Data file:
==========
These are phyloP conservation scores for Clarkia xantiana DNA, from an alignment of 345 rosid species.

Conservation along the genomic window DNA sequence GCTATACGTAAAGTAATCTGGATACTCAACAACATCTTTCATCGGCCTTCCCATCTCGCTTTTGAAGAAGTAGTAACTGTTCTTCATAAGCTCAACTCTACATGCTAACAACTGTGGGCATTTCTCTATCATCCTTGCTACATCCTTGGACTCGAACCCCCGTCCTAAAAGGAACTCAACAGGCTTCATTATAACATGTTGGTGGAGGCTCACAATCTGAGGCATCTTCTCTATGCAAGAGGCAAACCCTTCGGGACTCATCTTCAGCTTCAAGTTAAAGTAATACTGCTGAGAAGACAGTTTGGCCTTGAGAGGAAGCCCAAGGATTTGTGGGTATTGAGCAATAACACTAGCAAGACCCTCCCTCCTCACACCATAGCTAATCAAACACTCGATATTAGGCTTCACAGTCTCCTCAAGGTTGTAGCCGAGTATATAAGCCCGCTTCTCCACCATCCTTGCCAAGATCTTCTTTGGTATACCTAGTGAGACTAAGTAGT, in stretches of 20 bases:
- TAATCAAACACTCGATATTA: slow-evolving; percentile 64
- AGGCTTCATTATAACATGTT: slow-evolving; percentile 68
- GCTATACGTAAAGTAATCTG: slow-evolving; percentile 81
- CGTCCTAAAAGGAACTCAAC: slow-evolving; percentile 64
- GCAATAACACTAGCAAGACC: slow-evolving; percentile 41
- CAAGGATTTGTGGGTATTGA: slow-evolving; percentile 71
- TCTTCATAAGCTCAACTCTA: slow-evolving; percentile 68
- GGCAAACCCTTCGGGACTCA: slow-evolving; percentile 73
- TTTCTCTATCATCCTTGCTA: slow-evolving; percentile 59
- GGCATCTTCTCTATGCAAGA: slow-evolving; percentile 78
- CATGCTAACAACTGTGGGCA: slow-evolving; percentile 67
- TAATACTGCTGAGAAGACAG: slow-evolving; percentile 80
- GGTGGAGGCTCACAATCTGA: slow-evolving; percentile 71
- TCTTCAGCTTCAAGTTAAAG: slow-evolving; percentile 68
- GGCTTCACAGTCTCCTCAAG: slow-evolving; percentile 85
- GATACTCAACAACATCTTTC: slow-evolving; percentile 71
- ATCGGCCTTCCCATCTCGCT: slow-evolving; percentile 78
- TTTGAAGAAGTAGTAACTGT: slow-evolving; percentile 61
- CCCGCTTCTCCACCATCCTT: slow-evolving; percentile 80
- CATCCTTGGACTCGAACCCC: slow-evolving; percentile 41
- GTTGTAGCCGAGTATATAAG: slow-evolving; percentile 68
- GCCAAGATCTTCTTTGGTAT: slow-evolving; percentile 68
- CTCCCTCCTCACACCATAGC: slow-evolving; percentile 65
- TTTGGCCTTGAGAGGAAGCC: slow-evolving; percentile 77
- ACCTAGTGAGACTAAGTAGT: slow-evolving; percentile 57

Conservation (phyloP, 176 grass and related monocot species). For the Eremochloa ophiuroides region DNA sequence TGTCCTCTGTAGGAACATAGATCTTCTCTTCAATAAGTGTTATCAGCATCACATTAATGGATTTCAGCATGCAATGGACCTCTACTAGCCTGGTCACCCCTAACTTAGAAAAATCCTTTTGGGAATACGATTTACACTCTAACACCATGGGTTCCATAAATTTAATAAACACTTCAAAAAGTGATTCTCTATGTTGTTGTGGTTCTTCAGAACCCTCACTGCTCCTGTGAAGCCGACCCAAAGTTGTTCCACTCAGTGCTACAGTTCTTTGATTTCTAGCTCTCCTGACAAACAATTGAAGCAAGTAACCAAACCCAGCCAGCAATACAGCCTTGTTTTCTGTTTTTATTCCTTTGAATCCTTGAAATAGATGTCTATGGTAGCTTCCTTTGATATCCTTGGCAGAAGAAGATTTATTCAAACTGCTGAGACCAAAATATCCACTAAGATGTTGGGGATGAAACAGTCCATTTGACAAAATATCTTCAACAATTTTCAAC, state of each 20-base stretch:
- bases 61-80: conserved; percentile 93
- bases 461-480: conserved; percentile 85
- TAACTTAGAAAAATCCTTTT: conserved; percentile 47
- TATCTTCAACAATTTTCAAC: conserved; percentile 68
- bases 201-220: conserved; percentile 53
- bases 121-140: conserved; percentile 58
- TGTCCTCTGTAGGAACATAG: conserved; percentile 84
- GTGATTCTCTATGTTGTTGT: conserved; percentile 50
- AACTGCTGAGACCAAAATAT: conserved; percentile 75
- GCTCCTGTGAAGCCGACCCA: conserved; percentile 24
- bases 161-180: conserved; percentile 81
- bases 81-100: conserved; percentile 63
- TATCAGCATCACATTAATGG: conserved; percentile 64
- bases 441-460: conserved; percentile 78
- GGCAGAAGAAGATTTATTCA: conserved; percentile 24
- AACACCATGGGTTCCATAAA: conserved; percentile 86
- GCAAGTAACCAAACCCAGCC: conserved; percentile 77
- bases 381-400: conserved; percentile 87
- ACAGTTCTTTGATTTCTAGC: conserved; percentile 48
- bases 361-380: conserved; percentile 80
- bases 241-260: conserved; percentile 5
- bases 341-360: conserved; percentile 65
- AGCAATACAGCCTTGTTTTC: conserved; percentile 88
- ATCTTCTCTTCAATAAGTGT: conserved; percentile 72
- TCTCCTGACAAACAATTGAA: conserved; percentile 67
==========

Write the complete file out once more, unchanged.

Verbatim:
These are phyloP conservation scores for Clarkia xantiana DNA, from an alignment of 345 rosid species.

Conservation along the genomic window DNA sequence GCTATACGTAAAGTAATCTGGATACTCAACAACATCTTTCATCGGCCTTCCCATCTCGCTTTTGAAGAAGTAGTAACTGTTCTTCATAAGCTCAACTCTACATGCTAACAACTGTGGGCATTTCTCTATCATCCTTGCTACATCCTTGGACTCGAACCCCCGTCCTAAAAGGAACTCAACAGGCTTCATTATAACATGTTGGTGGAGGCTCACAATCTGAGGCATCTTCTCTATGCAAGAGGCAAACCCTTCGGGACTCATCTTCAGCTTCAAGTTAAAGTAATACTGCTGAGAAGACAGTTTGGCCTTGAGAGGAAGCCCAAGGATTTGTGGGTATTGAGCAATAACACTAGCAAGACCCTCCCTCCTCACACCATAGCTAATCAAACACTCGATATTAGGCTTCACAGTCTCCTCAAGGTTGTAGCCGAGTATATAAGCCCGCTTCTCCACCATCCTTGCCAAGATCTTCTTTGGTATACCTAGTGAGACTAAGTAGT, in stretches of 20 bases:
- TAATCAAACACTCGATATTA: slow-evolving; percentile 64
- AGGCTTCATTATAACATGTT: slow-evolving; percentile 68
- GCTATACGTAAAGTAATCTG: slow-evolving; percentile 81
- CGTCCTAAAAGGAACTCAAC: slow-evolving; percentile 64
- GCAATAACACTAGCAAGACC: slow-evolving; percentile 41
- CAAGGATTTGTGGGTATTGA: slow-evolving; percentile 71
- TCTTCATAAGCTCAACTCTA: slow-evolving; percentile 68
- GGCAAACCCTTCGGGACTCA: slow-evolving; percentile 73
- TTTCTCTATCATCCTTGCTA: slow-evolving; percentile 59
- GGCATCTTCTCTATGCAAGA: slow-evolving; percentile 78
- CATGCTAACAACTGTGGGCA: slow-evolving; percentile 67
- TAATACTGCTGAGAAGACAG: slow-evolving; percentile 80
- GGTGGAGGCTCACAATCTGA: slow-evolving; percentile 71
- TCTTCAGCTTCAAGTTAAAG: slow-evolving; percentile 68
- GGCTTCACAGTCTCCTCAAG: slow-evolving; percentile 85
- GATACTCAACAACATCTTTC: slow-evolving; percentile 71
- ATCGGCCTTCCCATCTCGCT: slow-evolving; percentile 78
- TTTGAAGAAGTAGTAACTGT: slow-evolving; percentile 61
- CCCGCTTCTCCACCATCCTT: slow-evolving; percentile 80
- CATCCTTGGACTCGAACCCC: slow-evolving; percentile 41
- GTTGTAGCCGAGTATATAAG: slow-evolving; percentile 68
- GCCAAGATCTTCTTTGGTAT: slow-evolving; percentile 68
- CTCCCTCCTCACACCATAGC: slow-evolving; percentile 65
- TTTGGCCTTGAGAGGAAGCC: slow-evolving; percentile 77
- ACCTAGTGAGACTAAGTAGT: slow-evolving; percentile 57

Conservation (phyloP, 176 grass and related monocot species). For the Eremochloa ophiuroides region DNA sequence TGTCCTCTGTAGGAACATAGATCTTCTCTTCAATAAGTGTTATCAGCATCACATTAATGGATTTCAGCATGCAATGGACCTCTACTAGCCTGGTCACCCCTAACTTAGAAAAATCCTTTTGGGAATACGATTTACACTCTAACACCATGGGTTCCATAAATTTAATAAACACTTCAAAAAGTGATTCTCTATGTTGTTGTGGTTCTTCAGAACCCTCACTGCTCCTGTGAAGCCGACCCAAAGTTGTTCCACTCAGTGCTACAGTTCTTTGATTTCTAGCTCTCCTGACAAACAATTGAAGCAAGTAACCAAACCCAGCCAGCAATACAGCCTTGTTTTCTGTTTTTATTCCTTTGAATCCTTGAAATAGATGTCTATGGTAGCTTCCTTTGATATCCTTGGCAGAAGAAGATTTATTCAAACTGCTGAGACCAAAATATCCACTAAGATGTTGGGGATGAAACAGTCCATTTGACAAAATATCTTCAACAATTTTCAAC, state of each 20-base stretch:
- bases 61-80: conserved; percentile 93
- bases 461-480: conserved; percentile 85
- TAACTTAGAAAAATCCTTTT: conserved; percentile 47
- TATCTTCAACAATTTTCAAC: conserved; percentile 68
- bases 201-220: conserved; percentile 53
- bases 121-140: conserved; percentile 58
- TGTCCTCTGTAGGAACATAG: conserved; percentile 84
- GTGATTCTCTATGTTGTTGT: conserved; percentile 50
- AACTGCTGAGACCAAAATAT: conserved; percentile 75
- GCTCCTGTGAAGCCGACCCA: conserved; percentile 24
- bases 161-180: conserved; percentile 81
- bases 81-100: conserved; percentile 63
- TATCAGCATCACATTAATGG: conserved; percentile 64
- bases 441-460: conserved; percentile 78
- GGCAGAAGAAGATTTATTCA: conserved; percentile 24
- AACACCATGGGTTCCATAAA: conserved; percentile 86
- GCAAGTAACCAAACCCAGCC: conserved; percentile 77
- bases 381-400: conserved; percentile 87
- ACAGTTCTTTGATTTCTAGC: conserved; percentile 48
- bases 361-380: conserved; percentile 80
- bases 241-260: conserved; percentile 5
- bases 341-360: conserved; percentile 65
- AGCAATACAGCCTTGTTTTC: conserved; percentile 88
- ATCTTCTCTTCAATAAGTGT: conserved; percentile 72
- TCTCCTGACAAACAATTGAA: conserved; percentile 67